Schools Negotiate for Food Supply On Credit as They Many Prepare to Reopen

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Several Kampala schools are in talks with suppliers to provide them food on credit as they prepare to receive students following the long shutdown by the government because of the COVID-19 pandemic. 

A number of school administrators interviewed by URN say the COVID-19 pandemic severely affected the incomes of parents, which is affecting tuition payment by parents.  

James Wonyaka, the headteacher of Bat Valley primary school says they are currently engaging parents on how to feed pupils once they return to school during the phased reopening by the government. 

He says they are also engaging suppliers to supply them the food on credit as they wait for parents to pay up.   

David Ssengendo, the headteacher of Buganda road primary school, says that he has not made plans for feeding non-candidates. 

‘’I cannot start planning for the pupils that have not yet paid fees at the same time still struggle with fees defaulters in the candidate class,” he said.  

Richard Abura, the deputy headteacher of Nakasero primary school says since meals are key for learners, they intend to engage parents to ensure that pupils get meals at school. 

’’Our children will have to get meals and this will be fulfilled after negotiating with the suppliers for credit,” he said.  

Francis Kyassa, the headteacher of Midland high school also says they are trying to coordinate with their suppliers to supply food credit as they wait for the return of other learners.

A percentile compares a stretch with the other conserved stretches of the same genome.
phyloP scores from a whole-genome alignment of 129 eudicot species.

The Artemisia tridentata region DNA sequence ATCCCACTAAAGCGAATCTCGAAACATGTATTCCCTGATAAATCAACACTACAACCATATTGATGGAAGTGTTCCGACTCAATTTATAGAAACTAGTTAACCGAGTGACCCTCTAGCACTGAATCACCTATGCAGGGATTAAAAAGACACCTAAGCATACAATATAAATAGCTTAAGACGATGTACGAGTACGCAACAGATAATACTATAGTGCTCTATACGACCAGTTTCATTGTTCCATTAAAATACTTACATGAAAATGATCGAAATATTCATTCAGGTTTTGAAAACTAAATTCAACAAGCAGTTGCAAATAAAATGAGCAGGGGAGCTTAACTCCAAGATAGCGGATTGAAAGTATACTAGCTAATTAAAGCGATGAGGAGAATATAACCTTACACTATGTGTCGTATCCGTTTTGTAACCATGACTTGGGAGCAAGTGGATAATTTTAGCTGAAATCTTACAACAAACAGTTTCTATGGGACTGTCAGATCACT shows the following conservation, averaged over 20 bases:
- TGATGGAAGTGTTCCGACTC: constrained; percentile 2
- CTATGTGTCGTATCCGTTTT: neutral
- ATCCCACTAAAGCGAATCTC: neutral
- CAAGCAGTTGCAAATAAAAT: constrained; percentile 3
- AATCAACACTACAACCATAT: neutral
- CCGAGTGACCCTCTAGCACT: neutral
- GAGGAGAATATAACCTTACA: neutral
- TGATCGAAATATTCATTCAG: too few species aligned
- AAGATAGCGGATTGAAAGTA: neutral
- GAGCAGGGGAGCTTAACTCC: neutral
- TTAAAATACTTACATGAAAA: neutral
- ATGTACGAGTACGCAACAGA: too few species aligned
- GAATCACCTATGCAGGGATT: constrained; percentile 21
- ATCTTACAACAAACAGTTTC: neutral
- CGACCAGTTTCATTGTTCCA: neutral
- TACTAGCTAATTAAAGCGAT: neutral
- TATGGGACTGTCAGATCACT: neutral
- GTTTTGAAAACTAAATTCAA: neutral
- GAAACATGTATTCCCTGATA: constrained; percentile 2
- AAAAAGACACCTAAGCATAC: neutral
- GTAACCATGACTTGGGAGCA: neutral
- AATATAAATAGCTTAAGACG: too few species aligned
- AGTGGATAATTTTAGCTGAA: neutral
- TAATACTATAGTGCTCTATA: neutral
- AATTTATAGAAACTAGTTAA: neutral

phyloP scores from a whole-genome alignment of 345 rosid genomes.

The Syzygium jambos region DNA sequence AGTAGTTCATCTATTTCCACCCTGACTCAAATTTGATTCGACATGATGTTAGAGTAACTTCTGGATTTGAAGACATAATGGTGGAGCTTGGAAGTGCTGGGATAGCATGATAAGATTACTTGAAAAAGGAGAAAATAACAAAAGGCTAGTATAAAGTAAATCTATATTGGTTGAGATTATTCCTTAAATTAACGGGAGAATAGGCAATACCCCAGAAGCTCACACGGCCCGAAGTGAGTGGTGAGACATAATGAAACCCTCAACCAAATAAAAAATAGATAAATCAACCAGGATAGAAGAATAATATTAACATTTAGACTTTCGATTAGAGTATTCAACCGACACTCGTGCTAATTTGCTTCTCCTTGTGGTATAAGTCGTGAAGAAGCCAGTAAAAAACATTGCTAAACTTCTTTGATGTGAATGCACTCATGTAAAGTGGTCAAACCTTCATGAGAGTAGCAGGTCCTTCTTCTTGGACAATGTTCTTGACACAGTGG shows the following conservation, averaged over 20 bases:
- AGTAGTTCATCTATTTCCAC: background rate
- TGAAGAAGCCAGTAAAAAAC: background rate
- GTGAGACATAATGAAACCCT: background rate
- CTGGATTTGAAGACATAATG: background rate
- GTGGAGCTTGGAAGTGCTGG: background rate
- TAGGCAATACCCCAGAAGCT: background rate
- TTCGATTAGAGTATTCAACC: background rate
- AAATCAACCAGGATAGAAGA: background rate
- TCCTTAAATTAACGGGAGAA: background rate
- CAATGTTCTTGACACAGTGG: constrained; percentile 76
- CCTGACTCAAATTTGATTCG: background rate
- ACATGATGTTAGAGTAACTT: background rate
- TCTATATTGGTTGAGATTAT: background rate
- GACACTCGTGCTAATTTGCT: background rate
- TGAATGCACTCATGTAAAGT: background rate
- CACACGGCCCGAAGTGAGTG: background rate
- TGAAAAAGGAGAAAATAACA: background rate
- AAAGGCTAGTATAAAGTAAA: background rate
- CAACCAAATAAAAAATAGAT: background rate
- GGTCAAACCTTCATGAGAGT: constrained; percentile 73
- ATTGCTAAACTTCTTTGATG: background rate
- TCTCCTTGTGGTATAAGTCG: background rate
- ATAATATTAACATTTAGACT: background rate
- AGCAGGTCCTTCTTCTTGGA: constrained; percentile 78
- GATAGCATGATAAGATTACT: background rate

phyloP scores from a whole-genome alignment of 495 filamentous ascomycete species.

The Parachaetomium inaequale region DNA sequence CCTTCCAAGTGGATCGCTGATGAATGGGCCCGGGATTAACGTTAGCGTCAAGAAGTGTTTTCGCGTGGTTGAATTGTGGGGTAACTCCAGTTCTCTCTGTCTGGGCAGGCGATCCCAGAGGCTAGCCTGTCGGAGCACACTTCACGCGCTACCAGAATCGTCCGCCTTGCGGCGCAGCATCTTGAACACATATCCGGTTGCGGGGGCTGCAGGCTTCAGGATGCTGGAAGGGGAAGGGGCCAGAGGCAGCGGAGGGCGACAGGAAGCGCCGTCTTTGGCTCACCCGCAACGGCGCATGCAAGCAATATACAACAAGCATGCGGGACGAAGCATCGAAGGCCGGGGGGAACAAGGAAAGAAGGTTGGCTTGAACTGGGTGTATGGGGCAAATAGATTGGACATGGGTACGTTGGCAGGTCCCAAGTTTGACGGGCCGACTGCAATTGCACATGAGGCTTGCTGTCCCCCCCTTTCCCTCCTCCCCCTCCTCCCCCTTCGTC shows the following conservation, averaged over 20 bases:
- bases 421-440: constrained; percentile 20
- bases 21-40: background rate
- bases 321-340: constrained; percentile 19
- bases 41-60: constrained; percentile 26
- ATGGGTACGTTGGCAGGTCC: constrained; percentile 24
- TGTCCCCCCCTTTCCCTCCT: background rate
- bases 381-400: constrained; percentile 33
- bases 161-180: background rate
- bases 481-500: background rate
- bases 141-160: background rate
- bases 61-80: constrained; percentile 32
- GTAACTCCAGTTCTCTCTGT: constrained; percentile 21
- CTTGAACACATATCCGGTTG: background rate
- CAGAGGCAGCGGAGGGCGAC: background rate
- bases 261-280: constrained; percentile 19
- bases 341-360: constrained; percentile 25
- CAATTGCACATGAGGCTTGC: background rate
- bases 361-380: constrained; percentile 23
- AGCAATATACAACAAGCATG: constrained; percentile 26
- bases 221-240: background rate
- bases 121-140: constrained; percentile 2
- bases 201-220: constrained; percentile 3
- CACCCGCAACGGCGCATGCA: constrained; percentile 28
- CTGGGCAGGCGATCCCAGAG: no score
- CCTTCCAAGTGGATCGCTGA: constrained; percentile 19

Zaujja Ndifuna Matovu, the Director Mbogo schools explains that the school is already facing challenges of accessing food on credit for candidates. 

She, however, says that the situation is almost stabilizing because suppliers are now willing to supply them on credit.

Edward Ssekiziyivu, the deputy headteacher in charge of administration at Wampewo Ntake Secondary school, says that they already drafted their budget for the term and food is the main item pending approval by the school management committee. 

He says after the approval, they will engage their suppliers to give them food on credit as they wait for the fees from students to clear the debt.

However, some of the suppliers say many schools are already indebted and are approaching them for more credit. Deo Walugembe, a supplier of assorted items in Kisenyi supplies over 30 schools. He explains that most of the schools have huge debts.

Dan Zirimenya, who supplies food to 12 schools, says that many schools have breached the trust by not paying up. He says this time he intends to sign contracts with the schools for the supply of small amounts, which they can pay on time.


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